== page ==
If you want to buy stock in a foreign company, one of the most useful tools you have is an ADR. An ADR is an American Depository Receipt. If you have ever bought shares of a foreign company through your brokerage, you most likely purchased an ADR.
ADRs were invented to allow US investors to access foreign stocks easily and thus give foreign companies better access to the US capital markets. The first ADR was arranged by JP Morgan in 1927. Today, JP Morgan, Citibank, Deutche Bank, and Bank of New York Mellon control the vast majority of all ADR activity.
This is a win-win situation for both companies and investors. However, there are a few important issues to be aware of when buying an ADR.
Not Actual Shares
When you buy an ADR, you are not directly purchasing shares in a company. Instead, you are buying a receipt that represents shares held by a bank. For example, if you buy ADR shares of Teva Pharmaceutical Industries on the NASDAQ, you are actually buying an ADS (American Depository Share) representing one share of Teva stock listed on the Tel Aviv Stock Exchange held by a bank on your behalf.
The bank that holds the ADR can charge shareholders a fee for servicing the ADR. Those fees can be taken from your dividend payment or your brokerage account balance. See your stock brokerage policy for how these fees are handled.
Companies Do Not Follow US Laws
If a company does business in the US and is listed on US markets, it has to follow certain government regulations. All ADR companies must follow Sarbanes Oxley Act transparency requirements. However, they do not file a 10k annually (they file a form 20-F). They are also subject to the foreign laws of their home countries. If you buy an ADR for a company located in Russia, that company follows Russian law. Some foreign companies have been nationalized by the government (aka stolen from owners). Nationalization risk is real is some parts of the world. Know where your companies are located and understand the risks of investing abroad.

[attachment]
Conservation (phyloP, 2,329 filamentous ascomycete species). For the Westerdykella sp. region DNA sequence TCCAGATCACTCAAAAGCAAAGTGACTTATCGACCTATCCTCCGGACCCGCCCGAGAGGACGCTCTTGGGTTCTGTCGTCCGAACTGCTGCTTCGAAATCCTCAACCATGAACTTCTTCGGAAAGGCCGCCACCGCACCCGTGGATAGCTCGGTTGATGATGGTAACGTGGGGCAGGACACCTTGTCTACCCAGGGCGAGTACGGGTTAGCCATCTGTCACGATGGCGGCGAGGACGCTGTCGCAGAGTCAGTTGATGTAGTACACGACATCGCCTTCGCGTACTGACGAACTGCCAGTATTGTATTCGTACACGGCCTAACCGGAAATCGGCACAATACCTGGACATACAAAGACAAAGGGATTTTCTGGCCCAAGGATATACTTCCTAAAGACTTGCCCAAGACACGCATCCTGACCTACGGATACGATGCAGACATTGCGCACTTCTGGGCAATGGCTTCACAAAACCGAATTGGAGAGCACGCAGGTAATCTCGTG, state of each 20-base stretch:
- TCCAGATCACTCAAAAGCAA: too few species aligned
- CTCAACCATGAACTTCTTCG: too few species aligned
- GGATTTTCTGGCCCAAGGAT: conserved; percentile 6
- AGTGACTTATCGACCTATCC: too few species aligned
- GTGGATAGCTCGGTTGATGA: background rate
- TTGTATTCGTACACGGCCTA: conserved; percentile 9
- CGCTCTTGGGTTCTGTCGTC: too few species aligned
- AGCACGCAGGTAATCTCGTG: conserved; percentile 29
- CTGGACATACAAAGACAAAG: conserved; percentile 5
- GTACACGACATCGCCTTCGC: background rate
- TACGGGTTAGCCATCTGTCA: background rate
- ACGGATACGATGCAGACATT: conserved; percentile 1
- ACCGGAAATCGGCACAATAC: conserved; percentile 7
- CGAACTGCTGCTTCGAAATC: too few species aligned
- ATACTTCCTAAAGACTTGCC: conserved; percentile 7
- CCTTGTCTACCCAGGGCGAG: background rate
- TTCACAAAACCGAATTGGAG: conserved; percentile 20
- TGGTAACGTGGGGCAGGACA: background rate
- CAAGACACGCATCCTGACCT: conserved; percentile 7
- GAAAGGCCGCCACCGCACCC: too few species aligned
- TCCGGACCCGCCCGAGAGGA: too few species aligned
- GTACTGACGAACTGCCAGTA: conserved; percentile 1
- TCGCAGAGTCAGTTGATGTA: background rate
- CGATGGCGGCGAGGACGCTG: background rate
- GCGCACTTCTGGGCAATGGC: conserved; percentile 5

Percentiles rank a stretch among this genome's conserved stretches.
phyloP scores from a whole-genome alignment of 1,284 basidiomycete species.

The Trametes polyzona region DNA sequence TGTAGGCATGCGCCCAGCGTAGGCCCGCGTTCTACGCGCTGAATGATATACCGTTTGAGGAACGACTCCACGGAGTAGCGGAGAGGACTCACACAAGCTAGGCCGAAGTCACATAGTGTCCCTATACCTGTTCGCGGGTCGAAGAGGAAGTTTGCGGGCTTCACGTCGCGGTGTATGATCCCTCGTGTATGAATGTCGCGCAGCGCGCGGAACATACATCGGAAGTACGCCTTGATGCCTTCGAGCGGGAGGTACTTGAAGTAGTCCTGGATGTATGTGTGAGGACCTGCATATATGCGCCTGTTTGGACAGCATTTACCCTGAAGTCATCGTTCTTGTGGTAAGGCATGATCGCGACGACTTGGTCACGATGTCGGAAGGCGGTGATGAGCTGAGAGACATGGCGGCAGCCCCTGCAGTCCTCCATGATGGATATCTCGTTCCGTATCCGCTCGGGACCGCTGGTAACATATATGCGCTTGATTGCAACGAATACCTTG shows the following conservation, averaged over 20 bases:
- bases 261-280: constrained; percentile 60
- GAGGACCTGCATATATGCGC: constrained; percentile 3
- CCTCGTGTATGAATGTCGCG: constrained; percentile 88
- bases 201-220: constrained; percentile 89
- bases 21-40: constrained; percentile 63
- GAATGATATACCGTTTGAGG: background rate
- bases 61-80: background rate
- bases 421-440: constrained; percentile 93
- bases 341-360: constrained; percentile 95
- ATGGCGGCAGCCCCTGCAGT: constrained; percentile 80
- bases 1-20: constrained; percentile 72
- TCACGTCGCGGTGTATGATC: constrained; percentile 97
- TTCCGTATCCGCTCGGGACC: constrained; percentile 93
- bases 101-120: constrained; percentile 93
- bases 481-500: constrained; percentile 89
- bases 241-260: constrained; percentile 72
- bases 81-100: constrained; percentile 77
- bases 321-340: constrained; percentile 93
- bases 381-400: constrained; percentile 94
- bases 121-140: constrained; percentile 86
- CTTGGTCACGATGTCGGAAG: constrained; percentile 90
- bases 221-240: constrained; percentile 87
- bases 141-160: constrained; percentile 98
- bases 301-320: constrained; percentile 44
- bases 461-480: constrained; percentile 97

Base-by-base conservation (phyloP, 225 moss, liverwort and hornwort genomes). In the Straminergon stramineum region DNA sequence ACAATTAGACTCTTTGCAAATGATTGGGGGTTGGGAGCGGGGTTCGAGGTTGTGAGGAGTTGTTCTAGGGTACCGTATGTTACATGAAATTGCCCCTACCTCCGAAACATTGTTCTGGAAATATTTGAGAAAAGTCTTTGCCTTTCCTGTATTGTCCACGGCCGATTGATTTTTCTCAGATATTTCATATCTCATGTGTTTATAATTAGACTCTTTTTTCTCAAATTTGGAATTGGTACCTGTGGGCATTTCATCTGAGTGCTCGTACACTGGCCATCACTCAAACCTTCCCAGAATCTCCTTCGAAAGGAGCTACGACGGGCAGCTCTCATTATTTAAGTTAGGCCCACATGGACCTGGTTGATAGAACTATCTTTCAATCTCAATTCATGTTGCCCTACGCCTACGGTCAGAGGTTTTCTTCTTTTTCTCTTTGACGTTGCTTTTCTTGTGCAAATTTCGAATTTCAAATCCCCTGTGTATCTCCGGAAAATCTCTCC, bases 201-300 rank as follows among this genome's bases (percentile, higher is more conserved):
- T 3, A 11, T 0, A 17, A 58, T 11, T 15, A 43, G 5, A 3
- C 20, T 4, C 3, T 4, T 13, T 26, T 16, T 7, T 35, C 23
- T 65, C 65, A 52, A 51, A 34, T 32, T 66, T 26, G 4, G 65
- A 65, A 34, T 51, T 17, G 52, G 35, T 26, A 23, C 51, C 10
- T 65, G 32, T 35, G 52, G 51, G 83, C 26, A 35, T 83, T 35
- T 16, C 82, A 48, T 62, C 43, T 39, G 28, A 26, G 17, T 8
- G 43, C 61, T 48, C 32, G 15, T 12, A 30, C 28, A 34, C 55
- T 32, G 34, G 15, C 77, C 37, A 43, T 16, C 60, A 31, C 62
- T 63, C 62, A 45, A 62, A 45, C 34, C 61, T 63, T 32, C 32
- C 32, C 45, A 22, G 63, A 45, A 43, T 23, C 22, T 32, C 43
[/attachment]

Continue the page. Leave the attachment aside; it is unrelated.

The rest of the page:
Currency Concerns and Arbitrage
An ADR from Japan is traded on both the US stock exchange (NYSE or NASDAQ) and the Tokyo Stock Exchange. The stock is trading in both dollars and Yen. Because the stocks generally hold to the same valuation in both markets, the share price in the US may fluctuate with the dollar/yen exchange rate. This allows for both arbitrage opportunities (buy/sell/short sell between the two exchanges) and currency risk.
Are ADRs Good?
ADRs are a great resource for US based investors. You can cheaply buy and sell foreign stock through your stock broker without paying huge foreign stock exchange trade fees. However, it is important to understand the fees and risks associated with buying a foreign company. I have looked into buying Teva and other ADRs. I have not made the buy yet, but I am always on the lookout for a good stock no matter where the headquarters is located.
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